PARKERSBURG - A class-action lawsuit by former St. Joseph's Hospital employees against the hospital's former parent company is expected to be settled, according to the plaintiffs' attorneys.
George Cosenza and Ginny Conley, representing the plaintiffs in the class action suit, announced Saturday a settlement has been reached with Signature Hospital Corporation on the issue of the loss of accrued benefits, with a hearing planned in late March to finalize the proposed settlement.
Last April, Cosenza and Conley filed suit against Signature, the then parent company of St. Joseph's Hospital, alleging Signature, doing business as St. Joseph's Hospital, failed to compensate employees for their accrued sick leave following the hospital's purchase by West Virginia United Health Systems and merger into Camden Clark Medical Center.
The plaintiffs allege 613 former employees were short-changed by Signature. Conley contended the accrued leave ranged from just a few hours to more than 900. She said at least one employee lost 980 hours of banked sick time. In a November filing, the attorneys stated they believe Signature owes their clients in excess of $10.8 million dollars.
In 2010, officials with United Health, Camden-Clark, Signature and St. Joseph's announced a deal to merge the two hospitals into one facility. In January 2011 Signature Hospital Corp. announced its intent to sell its other two hospitals and wind down operations by the end of that year.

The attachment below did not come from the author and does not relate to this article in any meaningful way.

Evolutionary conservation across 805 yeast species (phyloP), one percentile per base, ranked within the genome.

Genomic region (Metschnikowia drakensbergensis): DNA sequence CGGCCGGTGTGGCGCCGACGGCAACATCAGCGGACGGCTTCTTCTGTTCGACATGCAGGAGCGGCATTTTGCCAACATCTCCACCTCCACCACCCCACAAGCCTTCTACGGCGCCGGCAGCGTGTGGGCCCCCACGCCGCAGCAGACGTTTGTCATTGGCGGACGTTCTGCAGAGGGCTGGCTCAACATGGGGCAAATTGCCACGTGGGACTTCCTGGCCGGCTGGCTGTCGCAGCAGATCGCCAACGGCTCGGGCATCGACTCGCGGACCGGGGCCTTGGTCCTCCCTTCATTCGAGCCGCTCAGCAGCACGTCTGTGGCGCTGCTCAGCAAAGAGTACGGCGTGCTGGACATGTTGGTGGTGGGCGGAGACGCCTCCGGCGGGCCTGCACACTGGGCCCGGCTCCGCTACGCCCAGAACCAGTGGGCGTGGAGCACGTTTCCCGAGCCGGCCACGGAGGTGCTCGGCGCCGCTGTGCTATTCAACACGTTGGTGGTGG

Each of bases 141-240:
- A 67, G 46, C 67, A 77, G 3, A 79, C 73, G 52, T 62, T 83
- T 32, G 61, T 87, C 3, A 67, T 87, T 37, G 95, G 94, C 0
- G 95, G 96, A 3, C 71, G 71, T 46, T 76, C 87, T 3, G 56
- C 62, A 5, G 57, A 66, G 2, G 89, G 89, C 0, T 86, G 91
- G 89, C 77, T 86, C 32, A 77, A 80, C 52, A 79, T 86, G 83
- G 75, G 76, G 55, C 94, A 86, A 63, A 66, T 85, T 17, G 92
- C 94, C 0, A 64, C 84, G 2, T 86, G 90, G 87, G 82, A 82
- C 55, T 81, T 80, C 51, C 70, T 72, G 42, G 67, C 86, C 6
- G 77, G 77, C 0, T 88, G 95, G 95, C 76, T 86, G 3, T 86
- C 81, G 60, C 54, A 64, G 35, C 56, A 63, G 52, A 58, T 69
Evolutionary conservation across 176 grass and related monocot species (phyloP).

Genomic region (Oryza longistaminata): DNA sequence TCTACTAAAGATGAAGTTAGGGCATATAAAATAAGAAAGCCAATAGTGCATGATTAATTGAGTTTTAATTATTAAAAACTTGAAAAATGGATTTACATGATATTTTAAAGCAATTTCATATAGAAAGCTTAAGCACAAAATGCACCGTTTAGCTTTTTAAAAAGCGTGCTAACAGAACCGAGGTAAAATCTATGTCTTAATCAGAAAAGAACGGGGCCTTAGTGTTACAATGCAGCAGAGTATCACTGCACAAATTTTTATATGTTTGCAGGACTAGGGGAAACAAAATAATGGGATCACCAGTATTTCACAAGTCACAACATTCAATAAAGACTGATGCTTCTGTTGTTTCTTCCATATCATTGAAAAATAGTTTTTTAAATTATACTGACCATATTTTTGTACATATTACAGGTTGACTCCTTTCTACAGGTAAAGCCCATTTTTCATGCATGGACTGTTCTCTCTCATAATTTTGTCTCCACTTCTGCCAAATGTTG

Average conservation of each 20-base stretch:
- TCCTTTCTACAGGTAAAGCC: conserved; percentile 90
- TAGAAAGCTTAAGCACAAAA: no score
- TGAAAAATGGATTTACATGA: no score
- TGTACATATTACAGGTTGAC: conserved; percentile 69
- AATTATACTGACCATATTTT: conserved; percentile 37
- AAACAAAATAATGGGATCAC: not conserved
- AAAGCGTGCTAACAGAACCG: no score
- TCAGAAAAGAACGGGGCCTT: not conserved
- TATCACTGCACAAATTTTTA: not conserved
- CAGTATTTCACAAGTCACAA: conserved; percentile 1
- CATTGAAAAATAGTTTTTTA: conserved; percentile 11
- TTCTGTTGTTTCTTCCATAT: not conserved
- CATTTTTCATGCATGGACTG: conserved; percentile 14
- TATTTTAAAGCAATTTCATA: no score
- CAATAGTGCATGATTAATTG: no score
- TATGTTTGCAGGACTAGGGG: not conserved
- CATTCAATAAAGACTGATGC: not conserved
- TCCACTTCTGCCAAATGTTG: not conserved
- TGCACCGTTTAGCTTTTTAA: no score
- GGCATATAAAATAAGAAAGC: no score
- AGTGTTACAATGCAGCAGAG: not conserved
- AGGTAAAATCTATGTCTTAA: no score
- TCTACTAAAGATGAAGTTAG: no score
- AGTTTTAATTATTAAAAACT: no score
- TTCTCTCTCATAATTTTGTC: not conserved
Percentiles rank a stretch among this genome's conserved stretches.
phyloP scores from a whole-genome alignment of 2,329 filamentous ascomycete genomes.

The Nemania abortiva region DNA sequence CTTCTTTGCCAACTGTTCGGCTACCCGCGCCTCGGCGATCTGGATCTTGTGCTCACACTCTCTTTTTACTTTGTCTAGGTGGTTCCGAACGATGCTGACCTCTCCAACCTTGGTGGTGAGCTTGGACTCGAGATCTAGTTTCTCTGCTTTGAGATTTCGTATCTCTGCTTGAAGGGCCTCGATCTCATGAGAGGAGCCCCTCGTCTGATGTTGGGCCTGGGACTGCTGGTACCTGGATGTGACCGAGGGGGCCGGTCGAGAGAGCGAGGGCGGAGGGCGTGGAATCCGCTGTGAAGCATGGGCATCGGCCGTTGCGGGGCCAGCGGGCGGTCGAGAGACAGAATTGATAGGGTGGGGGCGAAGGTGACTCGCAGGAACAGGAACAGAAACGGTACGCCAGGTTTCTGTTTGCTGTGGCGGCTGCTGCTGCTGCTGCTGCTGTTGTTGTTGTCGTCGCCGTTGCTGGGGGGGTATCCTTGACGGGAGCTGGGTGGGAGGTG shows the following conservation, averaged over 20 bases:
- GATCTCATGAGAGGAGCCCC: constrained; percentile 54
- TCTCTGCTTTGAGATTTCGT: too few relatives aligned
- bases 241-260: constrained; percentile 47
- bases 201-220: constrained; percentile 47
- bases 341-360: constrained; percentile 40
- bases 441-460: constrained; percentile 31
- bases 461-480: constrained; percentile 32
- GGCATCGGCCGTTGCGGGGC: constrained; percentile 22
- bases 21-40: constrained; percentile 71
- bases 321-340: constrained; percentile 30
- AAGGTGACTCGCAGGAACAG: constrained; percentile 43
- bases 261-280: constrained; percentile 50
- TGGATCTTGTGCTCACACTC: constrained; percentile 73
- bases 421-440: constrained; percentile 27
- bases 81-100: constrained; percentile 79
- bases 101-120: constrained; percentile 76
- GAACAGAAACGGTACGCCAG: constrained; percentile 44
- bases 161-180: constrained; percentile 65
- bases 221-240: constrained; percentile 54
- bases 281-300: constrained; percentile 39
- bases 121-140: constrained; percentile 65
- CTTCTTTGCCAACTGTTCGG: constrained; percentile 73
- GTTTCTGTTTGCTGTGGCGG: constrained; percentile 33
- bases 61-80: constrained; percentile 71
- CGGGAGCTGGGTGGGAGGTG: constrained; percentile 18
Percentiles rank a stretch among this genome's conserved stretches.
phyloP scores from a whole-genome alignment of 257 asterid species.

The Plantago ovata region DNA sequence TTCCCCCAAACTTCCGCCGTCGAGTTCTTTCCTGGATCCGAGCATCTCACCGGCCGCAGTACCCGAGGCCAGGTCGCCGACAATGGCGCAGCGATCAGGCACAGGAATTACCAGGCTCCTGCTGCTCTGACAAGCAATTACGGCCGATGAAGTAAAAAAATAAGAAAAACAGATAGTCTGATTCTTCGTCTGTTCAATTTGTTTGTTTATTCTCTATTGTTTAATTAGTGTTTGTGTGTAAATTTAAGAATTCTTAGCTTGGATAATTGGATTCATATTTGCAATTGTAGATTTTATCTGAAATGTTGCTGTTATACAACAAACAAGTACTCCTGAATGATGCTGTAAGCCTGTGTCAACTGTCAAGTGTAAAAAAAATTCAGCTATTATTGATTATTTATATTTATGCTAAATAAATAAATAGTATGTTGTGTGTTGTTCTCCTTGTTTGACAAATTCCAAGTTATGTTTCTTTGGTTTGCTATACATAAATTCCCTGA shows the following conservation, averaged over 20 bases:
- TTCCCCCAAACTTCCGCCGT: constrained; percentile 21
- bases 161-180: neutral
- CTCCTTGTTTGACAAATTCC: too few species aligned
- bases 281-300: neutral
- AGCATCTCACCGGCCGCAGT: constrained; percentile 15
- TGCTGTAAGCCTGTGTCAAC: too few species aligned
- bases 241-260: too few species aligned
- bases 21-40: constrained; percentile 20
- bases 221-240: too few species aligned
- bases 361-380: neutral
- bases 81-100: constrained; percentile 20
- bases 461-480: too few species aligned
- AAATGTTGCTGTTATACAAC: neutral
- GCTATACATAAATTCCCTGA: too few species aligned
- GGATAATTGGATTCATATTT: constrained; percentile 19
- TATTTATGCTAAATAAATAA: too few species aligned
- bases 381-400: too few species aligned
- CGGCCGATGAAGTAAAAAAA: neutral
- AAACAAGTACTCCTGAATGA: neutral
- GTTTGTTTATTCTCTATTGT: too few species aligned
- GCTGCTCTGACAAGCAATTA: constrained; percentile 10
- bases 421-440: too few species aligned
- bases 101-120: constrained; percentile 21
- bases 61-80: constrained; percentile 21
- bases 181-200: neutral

On Saturday, Conley announced Signature has agreed to pay $4.7 million dollars to resolve the class action case involving the loss of sick leave benefits. The sick leave is valued at $3.6 million, Conley said.
The settlement proposal has been filed with Wood County Circuit Court and a hearing will be held March 29 to approve the settlement, Conley said.
"The goal of this litigation from the beginning was to get these hardworking and dedicated hospital employees their sick leave pay that they earned during their years at St. Joseph's. We are thrilled the proposed settlement gets them what they deserve," Conley and Cosenza said in a press release Saturday.
Vienna resident Earlene Workman, one of the plaintiffs in the suit, said the employees were happy with the proposed settlement and praised the work done by the attorneys.
"I feel it was a fair settlement," Workman said.
"We were reimbursed 100 percent of our sick pay, and that's all we asked for," she said.
The purchase of the St. Joseph's Hospital campus from Signature was an "asset purchase" only, said CCMC spokesman Greg Smith. CCMC was not involved in the lawsuit as a party or participant, he said.
"It included the physical structures only," Smith said of the purchase. "It did not include benefits."
Smith added that when CCMC hired the St. Joseph employees, they were put under the CCMC benefit plan.